close

A*DESK has been offering since 2002 contents about criticism and contemporary art. A*DESK has become consolidated thanks to all those who have believed in the project, all those who have followed us, debating, participating and collaborating. Many people have collaborated with A*DESK, and continue to do so. Their efforts, knowledge and belief in the project are what make it grow internationally. At A*DESK we have also generated work for over one hundred professionals in culture, from small collaborations with reviews and classes, to more prolonged and intense collaborations.

At A*DESK we believe in the need for free and universal access to culture and knowledge. We want to carry on being independent, remaining open to more ideas and opinions. If you believe in A*DESK, we need your backing to be able to continue. You can now participate in the project by supporting it. You can choose how much you want to contribute to the project.

You can decide how much you want to bring to the project.

Magazine

15 October 2013
iamthedog.jpg
Reading and rewriting the history of a city. Or giving Istanbul a new face.

Caterina Almirall

At the beginning of the 20th century, Istanbul had about half a million inhabitants, today there are more than 13 million. Large movements of the population go hand in hand with urban planning policies with a very specific objective: to situate Istanbul on the map of world megalopolis. As J. F. Pérouse says, the aim of current urban policies is to rewrite history, to add, to the already complex city, a new layer of meaning. The city has many centres: where people meet, where they shop, where there are restaurants, mosques, and squares. There are also many peripheries. Theses centres and peripheries overlap in time and space. The area formerly beyond the city walls has become a business centre. One could say that the same happens in the ‘art world’, avant-garde and tradition step on each other’s heels and interchange roles. What was once new is now old, what was old, is now trendy.

5533 is a non-profit space run by artists, situated on the southern extreme of the bridge of Atatürk. It occupies space number 5533 in a large building that amasses hundreds of rug and textile traders. It is the fifth space of the Biennial and one could say –if one liked the word-, on the periphery of the biennial. It houses the proposal of the Lebanese artist and architect Maxime Hourani, which talks of limits, centres and those “in-between”.

“Book of Songs and Places” is a song of protest, or at least of denunciation. Hourani proposes, in three workshops, different techniques with which to analyse the territory. He chooses three adjacent, rural/urban, centre/periphery territories and goes there with the workshop participants: the Formula 1 circuit (a failed attempt to construct a centre), the canal under construction parallel to the Bosphorus, and the intersection between an old military defence line and the motorway. These are just a few of the infrastructures that, as Pérouse once again explains, are destined to construct (or reinforce) Istanbul’s world centrality. Other projects are: a railway tunnel under the Bosphorous (for 2013) and a road tunnel (for 2015); a third bridge the foundations of which were recently inaugurated and the third international airport (promised for 2019)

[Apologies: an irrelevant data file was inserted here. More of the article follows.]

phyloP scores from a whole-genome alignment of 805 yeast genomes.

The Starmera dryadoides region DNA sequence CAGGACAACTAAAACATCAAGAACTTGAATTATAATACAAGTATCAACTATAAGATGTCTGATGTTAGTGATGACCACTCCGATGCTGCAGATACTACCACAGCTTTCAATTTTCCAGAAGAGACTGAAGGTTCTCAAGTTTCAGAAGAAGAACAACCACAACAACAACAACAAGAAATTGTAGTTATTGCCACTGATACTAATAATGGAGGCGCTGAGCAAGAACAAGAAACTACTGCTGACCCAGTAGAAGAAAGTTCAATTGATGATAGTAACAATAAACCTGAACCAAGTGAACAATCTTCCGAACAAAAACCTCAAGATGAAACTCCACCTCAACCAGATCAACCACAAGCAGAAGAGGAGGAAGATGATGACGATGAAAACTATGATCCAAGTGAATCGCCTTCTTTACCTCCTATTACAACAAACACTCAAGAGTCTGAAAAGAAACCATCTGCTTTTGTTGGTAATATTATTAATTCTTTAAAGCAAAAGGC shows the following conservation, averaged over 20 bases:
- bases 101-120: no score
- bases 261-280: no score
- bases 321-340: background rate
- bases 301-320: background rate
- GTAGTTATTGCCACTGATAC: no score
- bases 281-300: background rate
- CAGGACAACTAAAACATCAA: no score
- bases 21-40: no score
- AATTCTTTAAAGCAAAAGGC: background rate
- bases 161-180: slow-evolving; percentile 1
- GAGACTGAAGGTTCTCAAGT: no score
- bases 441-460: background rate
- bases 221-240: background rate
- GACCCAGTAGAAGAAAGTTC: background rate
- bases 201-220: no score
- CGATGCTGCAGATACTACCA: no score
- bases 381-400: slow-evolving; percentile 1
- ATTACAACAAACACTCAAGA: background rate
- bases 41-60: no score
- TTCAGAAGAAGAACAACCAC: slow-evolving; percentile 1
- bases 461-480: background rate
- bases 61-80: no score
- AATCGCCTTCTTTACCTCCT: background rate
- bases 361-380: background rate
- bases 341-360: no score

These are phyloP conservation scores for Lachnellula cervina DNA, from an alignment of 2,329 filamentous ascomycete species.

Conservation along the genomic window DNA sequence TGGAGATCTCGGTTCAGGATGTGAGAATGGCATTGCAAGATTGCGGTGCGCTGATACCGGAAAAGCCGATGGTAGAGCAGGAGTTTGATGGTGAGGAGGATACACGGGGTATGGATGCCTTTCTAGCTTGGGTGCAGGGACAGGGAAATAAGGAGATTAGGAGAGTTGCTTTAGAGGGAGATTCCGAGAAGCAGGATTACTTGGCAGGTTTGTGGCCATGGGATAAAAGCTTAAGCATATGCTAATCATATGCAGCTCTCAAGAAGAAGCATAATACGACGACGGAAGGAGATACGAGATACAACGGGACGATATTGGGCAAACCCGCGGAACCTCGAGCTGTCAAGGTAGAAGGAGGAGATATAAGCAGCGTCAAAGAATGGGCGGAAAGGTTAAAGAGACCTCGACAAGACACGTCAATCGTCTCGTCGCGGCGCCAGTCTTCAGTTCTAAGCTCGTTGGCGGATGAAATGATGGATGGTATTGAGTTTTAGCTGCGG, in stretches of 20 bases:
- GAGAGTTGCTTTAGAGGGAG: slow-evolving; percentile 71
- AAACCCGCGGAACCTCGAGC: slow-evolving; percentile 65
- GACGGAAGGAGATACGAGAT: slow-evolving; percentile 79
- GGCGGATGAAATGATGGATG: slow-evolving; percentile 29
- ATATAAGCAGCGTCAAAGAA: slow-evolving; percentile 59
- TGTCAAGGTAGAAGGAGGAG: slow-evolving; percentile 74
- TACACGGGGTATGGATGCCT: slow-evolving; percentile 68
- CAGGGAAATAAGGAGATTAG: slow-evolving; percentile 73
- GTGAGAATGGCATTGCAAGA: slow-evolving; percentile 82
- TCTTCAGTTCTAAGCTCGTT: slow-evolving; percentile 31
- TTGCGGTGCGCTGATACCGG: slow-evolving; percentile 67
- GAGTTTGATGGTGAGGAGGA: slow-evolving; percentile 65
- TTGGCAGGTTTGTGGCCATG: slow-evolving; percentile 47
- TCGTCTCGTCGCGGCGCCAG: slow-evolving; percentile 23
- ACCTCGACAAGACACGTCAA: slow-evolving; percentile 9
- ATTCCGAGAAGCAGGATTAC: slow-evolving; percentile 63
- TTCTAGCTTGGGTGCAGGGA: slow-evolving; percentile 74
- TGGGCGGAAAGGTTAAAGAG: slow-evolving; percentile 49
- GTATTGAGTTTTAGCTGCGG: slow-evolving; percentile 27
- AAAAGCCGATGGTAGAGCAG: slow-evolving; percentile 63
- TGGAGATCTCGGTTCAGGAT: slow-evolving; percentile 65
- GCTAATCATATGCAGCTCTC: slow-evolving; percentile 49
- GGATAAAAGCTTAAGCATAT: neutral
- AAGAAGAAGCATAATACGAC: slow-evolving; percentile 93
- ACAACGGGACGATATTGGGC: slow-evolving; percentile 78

The Biennial number 13 wanted to talk about the conflicts of public and urban space. The project by Hourani is the only one that travels to these places inviting us to participate, and yet the organisation of the biennial still relegated the project to a distant space, barely giving it any support. But Hourani is not the only one concerned with this question. The dogs, in Annika Eriksson’s video I am the dog that was always there (loop), that were one day expelled from the centre of the city, are also a feature and symptom of this speculation. Serkan Taycan with Between Two Seas walked for four days, following a route from the Black Sea to the Marmara Sea, drawing yet another line on this map. The random photographs made at each kilometre illustrating the state of the question. Sulukule Platformu is an association that has organised activities in defence of the rights of the oldest Rom population in Europe, since in 2007 their neighbourhood began to be destroyed to build luxury houses in their stead. Halil Altindere has produced a video clip with a rap band from the same neighbourhood that denounces the aggression of the governmental construction company TOKI. The music from the videoclip booms out at full blast in the headquarters of Antrepo; while we look at the works, the singers harangue and insult the police in a language that we don’t understand.

Caterina Almirall has only just been born into this world, but has lived in others, in similar parallel worlds, both liquid and solid. From each she has learnt something, and forgotten something else. Learning to unlearn. In all of these worlds she has been caught up in a web that interweaves everything, some call it ’art’...Entwining, unravelling, weaving and destroying this labyrinth has been her occupation in each one of these planets, and she fears that it will be the same in each of the ones to come.

Articles

15 October 2013

Reading and rewriting the history of a city. Or giving Istanbul a new face.

Media Partners:

close
close
close
"A desk is a dangerous place from which to watch the world" (John Le Carré)